Hybrid conference (Manchester-based, mid-June) and/or Journal special collection (Civic Sociology)
For over 40 years, a liberal, individualistic approach to education has dominated policy and pedagogy based on the assumption that more education leads to greater social mobility. While true for select talented (and lucky) individuals, it is becoming increasingly clear that aggregate levels of mobility across dimensions of class, ethnicity, gender, migration status and more have stagnated or are declining. Even more troubling: the expansion of credentials without corresponding growth in jobs may well be producing greater precarity across all occupations and statuses. Culturally, this condition produces swelling resentment amongst non-credentialled, often older, populations against professional, political and media ‘establishments’ – who too often return this disdain through blanket dismissals of others’ intelligence. Meanwhile, younger student populations experience crisis levels of anxiety earlier and earlier in life as all are compelled to compete in this overheating hamster wheel. The global popularity of Squid Game is testament to the scale of shared experience of this damaging liberal paradigm around the world.
Yet, bringing the particularities of regions and ‘place’ back into our analysis only intensifies awareness of these emergent dynamics. Clearly some places are doing better than others at reproducing and aggregating the social advantages that education is designed to make and distribute. Further, disadvantaged places too often exhibit multiple, overlapping forms of social deprivation, of which educational attainment is just one element in systemic, place-specific problems. The government in the UK have begun talk of ‘Levelling Up’ regional economies, though they retain a Schumpeterian faith in technology that has also failed to deliver on promises in recent decades.
We need to begin to rethink education from the ground(s) up. We need to ask new questions including:
– Does everyone and every place require the same education?
– Can we rethink the ‘ends’ of education as being not just academic/university credentials?
– How has the pandemic and changes to hybrid working effected the relationship between education, work and place?
– Can we remove ‘deficit’ thinking in education, by reflecting on places as systems where all contribute and learn in different ways?
– Can we rethink the way advanced knowledge – both intellectual and practical/craft knowledge – are integrated and developed in places?
– Can we usefully develop typologies of different knowledge ecologies that are suited to, for example, post-industrial towns or seaside villages?
– Can we develop (in fact, recover) place-based education and curriculum?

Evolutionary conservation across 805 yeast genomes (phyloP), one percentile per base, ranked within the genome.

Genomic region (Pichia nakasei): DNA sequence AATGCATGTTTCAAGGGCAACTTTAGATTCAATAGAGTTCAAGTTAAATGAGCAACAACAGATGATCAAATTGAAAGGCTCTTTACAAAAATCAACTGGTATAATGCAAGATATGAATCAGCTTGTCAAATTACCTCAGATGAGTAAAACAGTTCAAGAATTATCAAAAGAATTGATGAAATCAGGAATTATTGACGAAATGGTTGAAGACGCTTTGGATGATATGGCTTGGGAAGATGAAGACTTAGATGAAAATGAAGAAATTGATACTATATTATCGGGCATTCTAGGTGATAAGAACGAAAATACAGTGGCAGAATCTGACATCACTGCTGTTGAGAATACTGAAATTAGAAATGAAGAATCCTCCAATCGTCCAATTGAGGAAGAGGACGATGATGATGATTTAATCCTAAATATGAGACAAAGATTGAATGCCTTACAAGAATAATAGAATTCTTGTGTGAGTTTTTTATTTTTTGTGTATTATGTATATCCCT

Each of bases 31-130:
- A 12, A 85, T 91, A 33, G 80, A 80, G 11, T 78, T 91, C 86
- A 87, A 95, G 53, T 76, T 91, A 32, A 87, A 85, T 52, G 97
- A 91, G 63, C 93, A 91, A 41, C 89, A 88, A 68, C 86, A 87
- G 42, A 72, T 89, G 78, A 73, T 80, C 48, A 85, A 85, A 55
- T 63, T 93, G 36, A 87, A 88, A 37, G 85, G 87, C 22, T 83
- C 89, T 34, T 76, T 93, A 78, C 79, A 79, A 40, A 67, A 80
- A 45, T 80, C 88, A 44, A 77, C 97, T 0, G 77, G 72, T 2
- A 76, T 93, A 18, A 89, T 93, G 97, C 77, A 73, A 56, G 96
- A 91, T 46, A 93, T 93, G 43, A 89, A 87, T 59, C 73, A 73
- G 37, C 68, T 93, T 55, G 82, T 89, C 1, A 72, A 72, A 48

– How do we co-develop these kinds of place-based curricula with communities themselves?
– Can we map and understand the overlapping dynamics between power, place and knowledge? What are some major regional differences to consider alongside education?
– Can we contribute to policy discussion around ‘levelling up’ through well-conceived strategies to link research, policy and practice?
– Can we critically interrogate the idea of ‘levelling up’? Who do we privilege and who do we exclude by prioritising this frame?
– What does ‘Levelling Up’ mean in a global context? Do the term and issues apply elsewhere?
– Can we develop a non-individualistic, civic approach to education that understands these relational dynamics between place, work and knowledge?
And, countless other questions rooted in any number of national, disciplinary, professional, and political backgrounds. All are welcome!
To that end, we will be organising a hybrid conference (Manchester based) on the topic of ‘Levelling Up Education’ to be held during the week beginning 13 June 2022.
Send abstracts and titles to email@example.com no later than 31 March. These need not be UK-specific and international contributions are encouraged.
Selected papers will be invited to publish in a special collection of the open-access journal Civic Sociology pending peer review, ideally before October 2022. An opportunity to submit papers directly to this special collection will also be made available later this year.
Our aim is to bring together researchers, policymakers and publics to discuss these important issues around education, work and place in new, critical and constructive ways.
Photo by Aaron Burden on Unsplash
These were excellent questions a decade ago. But education has already had a rethink from the ground up. Unfortunately many in universities chose to ignore this, until COVID-19 threatened their livelihood, and their lives. Some are now trying to pretend this is all new, and unexpected: it isn’t, it wasn’t.
There have been vocationally orientated qualifications offered by university and non-university institutions for the diverse needs of learners. The pandemic did not change this, as such education was already routinely offered in online and hybrid mode. One reason for provision in this form was for an emergency, such as a pandemic, Those who chose to ignore all this and stay in a fantasy of ivy covered cloisters hopefully have now been shaken awake. They do not need to invent a new form of education for the post-pandemic age: it was already there, designed, developed, tested, and ready to use, by those who choose to listen.